Keller, Timothy. Hidden Christmas: The Surprising Truth Behind the Birth of Christ. Viking: New York, 2016. 148 pp. $20.00.
Just about all people, Christian or not, think they are familiar with the Christmas story. Even in our increasingly secular culture, Christmas continues to be a time when the truth of Christianity is seen and sung. Every December you can still see nativity scenes with Baby Jesus resting in a manger. You can still turn on the radio and hear songs proclaiming, “Joy to the world, the Lord has come! Let earth receive her King!” For Christians, every December is a time once again to remember wonderful doctrines like the incarnation and virgin birth.
Yet this familiarity can keep us from really understanding and celebrating Christmas like we should. Our worship and witness grow cold when we begin to assume we already know what Christmas is all about, that we already get it. It is all too easy, even as Christians, to become consumed with good things like buying gifts, hanging lights, and planning the holiday meal, because we take the true meaning behind those things for granted. It is all too easy for us to forget that Christmas is a unique time when our culture is inundated with the basics of the gospel, and we have the opportunity to help people really see and understand who Jesus is. Sometimes we need to experience the familiar truths of Christmas in a fresh, new way.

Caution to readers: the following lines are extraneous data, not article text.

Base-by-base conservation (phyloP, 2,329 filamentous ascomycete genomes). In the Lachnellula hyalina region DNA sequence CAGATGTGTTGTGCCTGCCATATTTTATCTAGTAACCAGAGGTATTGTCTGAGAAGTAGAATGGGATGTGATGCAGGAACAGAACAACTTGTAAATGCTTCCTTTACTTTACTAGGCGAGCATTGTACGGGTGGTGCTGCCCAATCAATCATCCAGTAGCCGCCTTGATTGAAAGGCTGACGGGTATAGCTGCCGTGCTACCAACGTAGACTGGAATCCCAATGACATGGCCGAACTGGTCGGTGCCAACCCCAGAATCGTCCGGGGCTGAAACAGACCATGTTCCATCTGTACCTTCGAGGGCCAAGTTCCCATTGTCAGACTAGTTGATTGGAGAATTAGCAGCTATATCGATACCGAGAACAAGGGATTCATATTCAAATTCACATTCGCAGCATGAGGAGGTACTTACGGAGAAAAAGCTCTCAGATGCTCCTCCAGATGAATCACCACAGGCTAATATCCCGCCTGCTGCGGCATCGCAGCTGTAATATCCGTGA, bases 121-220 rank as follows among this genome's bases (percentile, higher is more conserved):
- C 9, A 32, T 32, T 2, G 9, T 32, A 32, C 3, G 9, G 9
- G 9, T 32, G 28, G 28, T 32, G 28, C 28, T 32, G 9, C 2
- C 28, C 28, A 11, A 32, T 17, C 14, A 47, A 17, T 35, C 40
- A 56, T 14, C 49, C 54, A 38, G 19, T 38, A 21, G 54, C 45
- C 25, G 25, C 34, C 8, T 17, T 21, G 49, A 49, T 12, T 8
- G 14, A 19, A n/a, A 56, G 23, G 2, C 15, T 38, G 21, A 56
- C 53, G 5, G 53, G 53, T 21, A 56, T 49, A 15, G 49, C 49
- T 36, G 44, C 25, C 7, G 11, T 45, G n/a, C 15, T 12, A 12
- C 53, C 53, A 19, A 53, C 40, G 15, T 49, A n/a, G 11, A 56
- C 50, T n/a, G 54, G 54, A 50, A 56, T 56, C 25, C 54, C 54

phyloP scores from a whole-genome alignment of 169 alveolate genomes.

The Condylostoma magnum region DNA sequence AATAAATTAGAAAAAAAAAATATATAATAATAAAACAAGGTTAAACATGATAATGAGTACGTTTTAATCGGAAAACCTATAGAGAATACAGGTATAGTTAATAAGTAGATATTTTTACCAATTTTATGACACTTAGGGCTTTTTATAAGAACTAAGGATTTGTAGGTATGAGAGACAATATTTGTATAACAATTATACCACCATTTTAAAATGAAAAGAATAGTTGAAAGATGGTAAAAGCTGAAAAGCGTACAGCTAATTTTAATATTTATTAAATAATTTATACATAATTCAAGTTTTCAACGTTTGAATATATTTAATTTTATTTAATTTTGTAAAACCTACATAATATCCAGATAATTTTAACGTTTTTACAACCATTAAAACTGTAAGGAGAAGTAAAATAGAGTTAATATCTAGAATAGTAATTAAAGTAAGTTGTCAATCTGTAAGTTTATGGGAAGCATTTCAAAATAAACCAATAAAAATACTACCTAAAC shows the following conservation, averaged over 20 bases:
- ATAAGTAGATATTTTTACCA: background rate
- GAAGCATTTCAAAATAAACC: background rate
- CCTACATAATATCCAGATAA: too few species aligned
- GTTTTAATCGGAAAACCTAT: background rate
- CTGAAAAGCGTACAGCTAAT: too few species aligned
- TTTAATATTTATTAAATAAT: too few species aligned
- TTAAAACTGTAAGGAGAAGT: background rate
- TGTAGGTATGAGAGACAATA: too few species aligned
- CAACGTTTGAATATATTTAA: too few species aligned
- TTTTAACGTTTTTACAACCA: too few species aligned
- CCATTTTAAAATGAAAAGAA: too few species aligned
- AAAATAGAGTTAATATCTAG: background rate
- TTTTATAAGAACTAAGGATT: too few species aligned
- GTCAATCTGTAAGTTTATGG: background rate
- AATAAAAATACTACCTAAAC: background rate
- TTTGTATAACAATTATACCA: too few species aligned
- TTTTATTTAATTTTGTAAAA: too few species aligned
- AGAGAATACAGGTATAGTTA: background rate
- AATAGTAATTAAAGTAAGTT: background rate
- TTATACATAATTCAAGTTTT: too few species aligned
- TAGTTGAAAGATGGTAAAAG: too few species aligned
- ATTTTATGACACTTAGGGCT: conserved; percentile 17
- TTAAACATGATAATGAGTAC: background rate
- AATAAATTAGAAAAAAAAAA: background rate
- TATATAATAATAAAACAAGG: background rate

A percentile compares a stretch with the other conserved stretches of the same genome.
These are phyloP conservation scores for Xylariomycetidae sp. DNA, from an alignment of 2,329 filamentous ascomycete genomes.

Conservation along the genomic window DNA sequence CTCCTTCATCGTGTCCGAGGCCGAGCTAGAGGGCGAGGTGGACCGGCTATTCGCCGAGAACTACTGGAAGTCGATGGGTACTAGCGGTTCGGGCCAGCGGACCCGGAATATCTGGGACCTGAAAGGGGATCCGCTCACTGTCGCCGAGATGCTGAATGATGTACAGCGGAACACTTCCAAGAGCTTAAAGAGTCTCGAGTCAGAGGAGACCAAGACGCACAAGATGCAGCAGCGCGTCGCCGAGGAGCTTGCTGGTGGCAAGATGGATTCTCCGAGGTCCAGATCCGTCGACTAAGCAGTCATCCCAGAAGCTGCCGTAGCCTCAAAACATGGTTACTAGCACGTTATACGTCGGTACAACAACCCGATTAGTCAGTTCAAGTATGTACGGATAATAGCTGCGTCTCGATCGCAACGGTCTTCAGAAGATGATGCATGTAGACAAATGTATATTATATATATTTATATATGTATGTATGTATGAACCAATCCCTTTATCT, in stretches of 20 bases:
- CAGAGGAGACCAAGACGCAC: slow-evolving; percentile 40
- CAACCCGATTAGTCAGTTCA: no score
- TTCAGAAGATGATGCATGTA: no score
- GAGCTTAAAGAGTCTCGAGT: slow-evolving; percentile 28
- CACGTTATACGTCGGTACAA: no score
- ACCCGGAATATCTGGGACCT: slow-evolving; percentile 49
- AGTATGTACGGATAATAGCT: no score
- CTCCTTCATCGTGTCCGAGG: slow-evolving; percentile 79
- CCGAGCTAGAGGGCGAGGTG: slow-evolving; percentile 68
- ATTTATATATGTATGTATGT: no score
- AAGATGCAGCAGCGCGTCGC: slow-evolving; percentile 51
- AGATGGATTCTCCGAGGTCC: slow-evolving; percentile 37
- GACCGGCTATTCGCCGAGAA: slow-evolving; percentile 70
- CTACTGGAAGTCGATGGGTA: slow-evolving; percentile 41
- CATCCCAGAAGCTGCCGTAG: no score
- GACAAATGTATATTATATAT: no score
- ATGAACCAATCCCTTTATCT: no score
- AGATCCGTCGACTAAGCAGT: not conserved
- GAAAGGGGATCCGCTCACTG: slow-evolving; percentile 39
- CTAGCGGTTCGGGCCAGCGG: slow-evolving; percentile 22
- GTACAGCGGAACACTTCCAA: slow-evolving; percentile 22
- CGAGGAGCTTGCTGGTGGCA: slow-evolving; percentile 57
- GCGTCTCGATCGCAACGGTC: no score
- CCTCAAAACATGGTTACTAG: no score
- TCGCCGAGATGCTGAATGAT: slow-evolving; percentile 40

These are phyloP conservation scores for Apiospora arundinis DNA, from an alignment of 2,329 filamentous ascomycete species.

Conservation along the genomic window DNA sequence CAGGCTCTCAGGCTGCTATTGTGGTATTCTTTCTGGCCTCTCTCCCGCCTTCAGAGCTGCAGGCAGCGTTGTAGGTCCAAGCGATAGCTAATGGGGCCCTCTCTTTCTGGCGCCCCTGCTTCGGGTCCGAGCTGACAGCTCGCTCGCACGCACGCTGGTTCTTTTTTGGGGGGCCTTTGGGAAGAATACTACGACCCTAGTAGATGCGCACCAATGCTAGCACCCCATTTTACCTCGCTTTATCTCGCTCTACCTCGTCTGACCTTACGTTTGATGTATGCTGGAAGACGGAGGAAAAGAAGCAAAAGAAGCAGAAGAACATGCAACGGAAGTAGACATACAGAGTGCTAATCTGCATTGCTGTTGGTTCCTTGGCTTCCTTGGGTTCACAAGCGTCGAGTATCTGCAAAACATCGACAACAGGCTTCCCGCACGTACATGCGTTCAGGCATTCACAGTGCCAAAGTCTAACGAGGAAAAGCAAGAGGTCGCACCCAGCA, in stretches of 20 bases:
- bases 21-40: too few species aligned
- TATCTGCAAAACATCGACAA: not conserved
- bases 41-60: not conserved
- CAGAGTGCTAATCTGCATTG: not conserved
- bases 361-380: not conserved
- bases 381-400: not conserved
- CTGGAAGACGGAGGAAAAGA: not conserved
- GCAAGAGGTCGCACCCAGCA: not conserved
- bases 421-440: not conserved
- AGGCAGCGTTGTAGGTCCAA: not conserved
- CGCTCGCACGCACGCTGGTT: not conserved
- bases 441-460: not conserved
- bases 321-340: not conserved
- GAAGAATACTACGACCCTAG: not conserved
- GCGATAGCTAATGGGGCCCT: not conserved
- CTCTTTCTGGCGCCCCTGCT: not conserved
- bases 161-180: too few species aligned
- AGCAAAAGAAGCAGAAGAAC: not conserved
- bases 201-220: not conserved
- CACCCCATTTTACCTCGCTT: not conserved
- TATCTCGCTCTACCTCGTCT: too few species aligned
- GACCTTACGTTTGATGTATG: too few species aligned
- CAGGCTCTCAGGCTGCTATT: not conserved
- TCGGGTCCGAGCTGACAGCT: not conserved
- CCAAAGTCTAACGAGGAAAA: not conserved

Tim Keller’s purpose in Hidden Christmas isn’t to uncover something about Christmas that was previously unknown, but to help us dive deeper into God’s Word so we once again experience God’s grace through Christmas like we should. Drawn from decades of preaching sermons in Christmas services, Keller focuses on eight passages of Scripture. While he begins with Isaiah 9:2-7 and finishes with 1 John 1:1-4, the majority of the book concentrates on the accounts of Jesus’ birth in Matthew 1-2 and Luke 1-2.
Keller’s gift of explaining, illustrating, and applying the Bible is evident in every chapter. Similar to C. S. Lewis, whom he liberally quotes throughout his books, he is able to present important and complex theological truths in everyday language. You don’t feel as if you’re reading sermons or a theology textbook, but rather having a conversation. Keller continually focuses on the gospel, demonstrating throughout each chapter that the Christmas story is the gospel story, that the point of learning about Jesus’ birth is that God has come to reconcile sinners, and we can have eternal life because of his incarnation. Joy to the world and peace on earth are possible, really possible, because of what God has done in Christ.
As Hebrews 4:12 tells us, the Word of God truly is living and active, and we will always experience the grace of God anew as we return to it again and again, even the most familiar and well-read portions. I’ve been preaching Christmas sermons for ten years, and in every chapter I found a few insights into the Scriptures that I had never noticed. I was drawn a few different times during my reading to simply stop and give thanks or to sing a Christmas song in worship, overwhelmed by the grace of our God. I would recommend reading this book devotionally, as a chapter a day along with the selected portion of the Scripture would work well. This book would also make a great gift (ideally before Christmas!), both for those who want to deepen their understanding of Christmas or for those who are wondering what Christmas is really all about.